Dong et al. (2018) in a recent paper in PLOS Pathogens describe the results of the genetic inactivation of a broad-spectrum agonist of the malaria parasite, FREP1 (fibrinogen-related protein 1, member of an immune and pattern recognition gene family called FREP) in Anopheles gambiae on:
- mosquito susceptibility to two species of Plasmodium, falciparum that infects human hosts and P. berghei that infects rodents and
- mosquito fitness.
Malaria is one of the most devastating infectious diseases that kills over half a million people every year. The causative agents of malaria are members of the genus Plasmodium that are transmitted to the host organisms by mosquito vectors belonging to the genus Anopheles. The life cycle of the Plasmodium species in their mosquito vectors involves intimate interactions with the mosquito’s midgut, hemolymph and salivary glands where the parasite interacts with both antagonists that prevent its replication and transmission and host factors or agonists that allow for the parasite’s successful replication and transmission to a host, usually a mammal.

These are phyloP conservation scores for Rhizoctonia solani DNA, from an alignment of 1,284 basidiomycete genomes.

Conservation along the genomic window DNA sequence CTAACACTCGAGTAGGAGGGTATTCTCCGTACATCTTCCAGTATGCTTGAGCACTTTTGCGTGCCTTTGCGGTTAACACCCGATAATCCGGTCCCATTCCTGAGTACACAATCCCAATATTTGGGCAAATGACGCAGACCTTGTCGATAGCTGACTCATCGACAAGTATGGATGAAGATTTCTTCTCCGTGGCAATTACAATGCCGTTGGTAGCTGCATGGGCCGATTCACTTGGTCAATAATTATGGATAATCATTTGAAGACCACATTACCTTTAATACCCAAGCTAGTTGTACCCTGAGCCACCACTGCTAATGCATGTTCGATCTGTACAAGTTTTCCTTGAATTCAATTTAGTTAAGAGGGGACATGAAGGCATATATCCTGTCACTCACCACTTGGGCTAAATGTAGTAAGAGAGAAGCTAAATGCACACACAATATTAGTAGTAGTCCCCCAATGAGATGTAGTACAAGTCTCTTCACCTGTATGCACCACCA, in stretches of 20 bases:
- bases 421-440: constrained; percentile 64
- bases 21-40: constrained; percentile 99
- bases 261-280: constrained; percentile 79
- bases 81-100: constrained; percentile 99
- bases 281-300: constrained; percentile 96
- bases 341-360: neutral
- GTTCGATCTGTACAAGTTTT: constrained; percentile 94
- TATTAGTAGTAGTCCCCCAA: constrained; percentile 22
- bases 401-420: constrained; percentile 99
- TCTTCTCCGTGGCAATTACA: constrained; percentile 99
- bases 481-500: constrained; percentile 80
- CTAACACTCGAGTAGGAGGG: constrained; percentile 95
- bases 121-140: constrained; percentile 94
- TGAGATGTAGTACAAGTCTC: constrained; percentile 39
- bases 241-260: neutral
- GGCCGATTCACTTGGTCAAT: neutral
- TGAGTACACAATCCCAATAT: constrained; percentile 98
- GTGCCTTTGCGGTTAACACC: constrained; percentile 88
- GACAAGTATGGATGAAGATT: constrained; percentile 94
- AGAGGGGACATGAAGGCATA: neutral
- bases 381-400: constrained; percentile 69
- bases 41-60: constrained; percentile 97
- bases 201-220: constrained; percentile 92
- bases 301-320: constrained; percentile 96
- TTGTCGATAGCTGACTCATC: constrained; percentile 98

Dong et al. generated FREP1 A. gambiae mutants by employing CRISPR/Cas9 genome engineering where transgenic mosquitoes carrying a single Golden Gate cloned construct containing three guide RNAs targeting the FREP1 gene were created by docking the construct in to an attP site-containing A. gambiae line, X1 (chromosome 2L).
Homozygous mosquitoes carrying this triple guide RNA expressing transgene were crossed to transgenic mosquitoes expressing Cas9 under the control of the germline-specific vasa regulatory elements, thereby generating FREP1 knock out mosquitoes.
Upon infection with either P. falciparum or P. berghei, the midguts of the A. gambiae FREP1 mutants showed strong suppression of the Plasmodium oocyte load when compared to the control mosquitoes. There was also a marked reduction in P. falciparum sporozoite infection of the mosquito salivary glands.
Knocking out FREP1 did not affect adult mosquito size but affected mosquito fitness where significant reduction in blood-feeding propensity, longevity after a blood meal, fecundity and egg hatching rates were observed, however, when fed on 10% sugar solution the adverse effects on longevity were absent.
These experiments provide strong evidence that mosquito-encoded Plasmodium agonists such as FREP1 can be targeted for significant epidemiological control of malaria vectors.
Therefore, studies like these are essential for developing safe and effective ways of using CRISPR/Cas9-mediated and other genome engineering technologies to create and rapidly spread (gene drive) such altered characteristics that suppress/prevent the spread of vector borne diseases such as malaria.